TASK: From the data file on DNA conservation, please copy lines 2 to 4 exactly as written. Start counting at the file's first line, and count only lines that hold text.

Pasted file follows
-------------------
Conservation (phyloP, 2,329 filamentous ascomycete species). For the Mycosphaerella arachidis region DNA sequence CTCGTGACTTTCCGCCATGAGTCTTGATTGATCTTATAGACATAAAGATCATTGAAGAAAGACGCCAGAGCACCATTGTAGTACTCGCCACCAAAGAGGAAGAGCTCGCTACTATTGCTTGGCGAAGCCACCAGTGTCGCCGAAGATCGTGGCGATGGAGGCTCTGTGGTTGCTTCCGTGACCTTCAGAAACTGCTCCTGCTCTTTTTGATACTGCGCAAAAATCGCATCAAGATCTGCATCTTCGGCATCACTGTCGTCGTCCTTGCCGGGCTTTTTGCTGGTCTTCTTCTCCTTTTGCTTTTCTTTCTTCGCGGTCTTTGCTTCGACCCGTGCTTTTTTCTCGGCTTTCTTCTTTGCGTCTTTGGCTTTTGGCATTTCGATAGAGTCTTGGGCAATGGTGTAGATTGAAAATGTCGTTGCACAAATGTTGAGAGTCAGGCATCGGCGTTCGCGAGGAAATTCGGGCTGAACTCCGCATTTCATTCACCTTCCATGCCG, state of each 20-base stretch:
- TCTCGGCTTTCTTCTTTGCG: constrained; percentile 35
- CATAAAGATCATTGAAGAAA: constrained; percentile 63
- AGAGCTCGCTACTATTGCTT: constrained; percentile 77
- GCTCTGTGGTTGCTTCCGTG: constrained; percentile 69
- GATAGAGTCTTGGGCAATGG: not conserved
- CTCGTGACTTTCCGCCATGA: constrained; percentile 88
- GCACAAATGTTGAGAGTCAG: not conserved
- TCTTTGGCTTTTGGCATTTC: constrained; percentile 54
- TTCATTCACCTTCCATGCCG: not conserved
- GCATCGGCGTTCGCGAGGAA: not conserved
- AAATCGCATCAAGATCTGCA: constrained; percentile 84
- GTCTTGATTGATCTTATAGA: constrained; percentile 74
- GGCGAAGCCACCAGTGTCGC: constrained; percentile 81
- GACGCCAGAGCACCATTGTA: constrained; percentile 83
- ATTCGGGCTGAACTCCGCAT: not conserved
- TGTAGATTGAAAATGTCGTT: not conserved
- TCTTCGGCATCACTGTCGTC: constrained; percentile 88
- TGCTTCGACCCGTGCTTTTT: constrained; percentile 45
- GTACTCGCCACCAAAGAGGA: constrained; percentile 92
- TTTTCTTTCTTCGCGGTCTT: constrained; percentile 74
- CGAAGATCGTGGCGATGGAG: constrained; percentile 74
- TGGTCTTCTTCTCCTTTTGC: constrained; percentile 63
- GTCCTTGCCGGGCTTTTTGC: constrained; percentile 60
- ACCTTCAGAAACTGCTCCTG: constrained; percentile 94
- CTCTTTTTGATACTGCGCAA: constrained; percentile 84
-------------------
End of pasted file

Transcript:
- TCTCGGCTTTCTTCTTTGCG: constrained; percentile 35
- CATAAAGATCATTGAAGAAA: constrained; percentile 63
- AGAGCTCGCTACTATTGCTT: constrained; percentile 77